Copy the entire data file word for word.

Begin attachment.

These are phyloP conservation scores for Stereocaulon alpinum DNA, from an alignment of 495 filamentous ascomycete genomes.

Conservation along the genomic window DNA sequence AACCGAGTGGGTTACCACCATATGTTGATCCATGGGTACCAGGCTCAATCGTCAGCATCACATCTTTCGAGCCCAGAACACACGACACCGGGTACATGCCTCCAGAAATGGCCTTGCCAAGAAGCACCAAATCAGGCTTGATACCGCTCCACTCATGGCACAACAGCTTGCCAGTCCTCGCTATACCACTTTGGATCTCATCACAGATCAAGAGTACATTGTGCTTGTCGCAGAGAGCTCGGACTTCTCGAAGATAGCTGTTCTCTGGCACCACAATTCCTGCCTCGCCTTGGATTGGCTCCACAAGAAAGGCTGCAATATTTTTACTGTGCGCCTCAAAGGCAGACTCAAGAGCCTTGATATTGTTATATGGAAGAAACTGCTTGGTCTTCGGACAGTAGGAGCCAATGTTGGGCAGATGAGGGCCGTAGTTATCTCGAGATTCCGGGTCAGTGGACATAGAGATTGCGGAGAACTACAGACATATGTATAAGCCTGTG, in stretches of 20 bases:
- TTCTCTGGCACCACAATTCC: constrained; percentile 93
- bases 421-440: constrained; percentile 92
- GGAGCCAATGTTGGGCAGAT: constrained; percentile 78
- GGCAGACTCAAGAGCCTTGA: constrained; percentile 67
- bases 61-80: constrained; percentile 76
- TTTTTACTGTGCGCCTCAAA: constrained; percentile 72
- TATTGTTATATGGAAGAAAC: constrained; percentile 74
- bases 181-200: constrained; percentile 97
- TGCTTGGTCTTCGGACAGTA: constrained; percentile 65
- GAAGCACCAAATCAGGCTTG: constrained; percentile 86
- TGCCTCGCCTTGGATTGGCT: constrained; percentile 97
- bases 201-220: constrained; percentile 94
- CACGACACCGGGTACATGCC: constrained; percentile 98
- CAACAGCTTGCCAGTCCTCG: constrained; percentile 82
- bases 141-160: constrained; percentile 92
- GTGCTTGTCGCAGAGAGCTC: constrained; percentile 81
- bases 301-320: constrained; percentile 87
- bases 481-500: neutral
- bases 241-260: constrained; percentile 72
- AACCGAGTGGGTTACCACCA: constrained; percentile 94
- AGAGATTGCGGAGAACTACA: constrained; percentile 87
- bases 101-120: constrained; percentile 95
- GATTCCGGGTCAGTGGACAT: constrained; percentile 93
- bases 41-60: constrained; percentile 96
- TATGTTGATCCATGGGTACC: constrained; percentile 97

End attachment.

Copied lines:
These are phyloP conservation scores for Stereocaulon alpinum DNA, from an alignment of 495 filamentous ascomycete genomes.

Conservation along the genomic window DNA sequence AACCGAGTGGGTTACCACCATATGTTGATCCATGGGTACCAGGCTCAATCGTCAGCATCACATCTTTCGAGCCCAGAACACACGACACCGGGTACATGCCTCCAGAAATGGCCTTGCCAAGAAGCACCAAATCAGGCTTGATACCGCTCCACTCATGGCACAACAGCTTGCCAGTCCTCGCTATACCACTTTGGATCTCATCACAGATCAAGAGTACATTGTGCTTGTCGCAGAGAGCTCGGACTTCTCGAAGATAGCTGTTCTCTGGCACCACAATTCCTGCCTCGCCTTGGATTGGCTCCACAAGAAAGGCTGCAATATTTTTACTGTGCGCCTCAAAGGCAGACTCAAGAGCCTTGATATTGTTATATGGAAGAAACTGCTTGGTCTTCGGACAGTAGGAGCCAATGTTGGGCAGATGAGGGCCGTAGTTATCTCGAGATTCCGGGTCAGTGGACATAGAGATTGCGGAGAACTACAGACATATGTATAAGCCTGTG, in stretches of 20 bases:
- TTCTCTGGCACCACAATTCC: constrained; percentile 93
- bases 421-440: constrained; percentile 92
- GGAGCCAATGTTGGGCAGAT: constrained; percentile 78
- GGCAGACTCAAGAGCCTTGA: constrained; percentile 67
- bases 61-80: constrained; percentile 76
- TTTTTACTGTGCGCCTCAAA: constrained; percentile 72
- TATTGTTATATGGAAGAAAC: constrained; percentile 74
- bases 181-200: constrained; percentile 97
- TGCTTGGTCTTCGGACAGTA: constrained; percentile 65
- GAAGCACCAAATCAGGCTTG: constrained; percentile 86
- TGCCTCGCCTTGGATTGGCT: constrained; percentile 97
- bases 201-220: constrained; percentile 94
- CACGACACCGGGTACATGCC: constrained; percentile 98
- CAACAGCTTGCCAGTCCTCG: constrained; percentile 82
- bases 141-160: constrained; percentile 92
- GTGCTTGTCGCAGAGAGCTC: constrained; percentile 81
- bases 301-320: constrained; percentile 87
- bases 481-500: neutral
- bases 241-260: constrained; percentile 72
- AACCGAGTGGGTTACCACCA: constrained; percentile 94
- AGAGATTGCGGAGAACTACA: constrained; percentile 87
- bases 101-120: constrained; percentile 95
- GATTCCGGGTCAGTGGACAT: constrained; percentile 93
- bases 41-60: constrained; percentile 96
- TATGTTGATCCATGGGTACC: constrained; percentile 97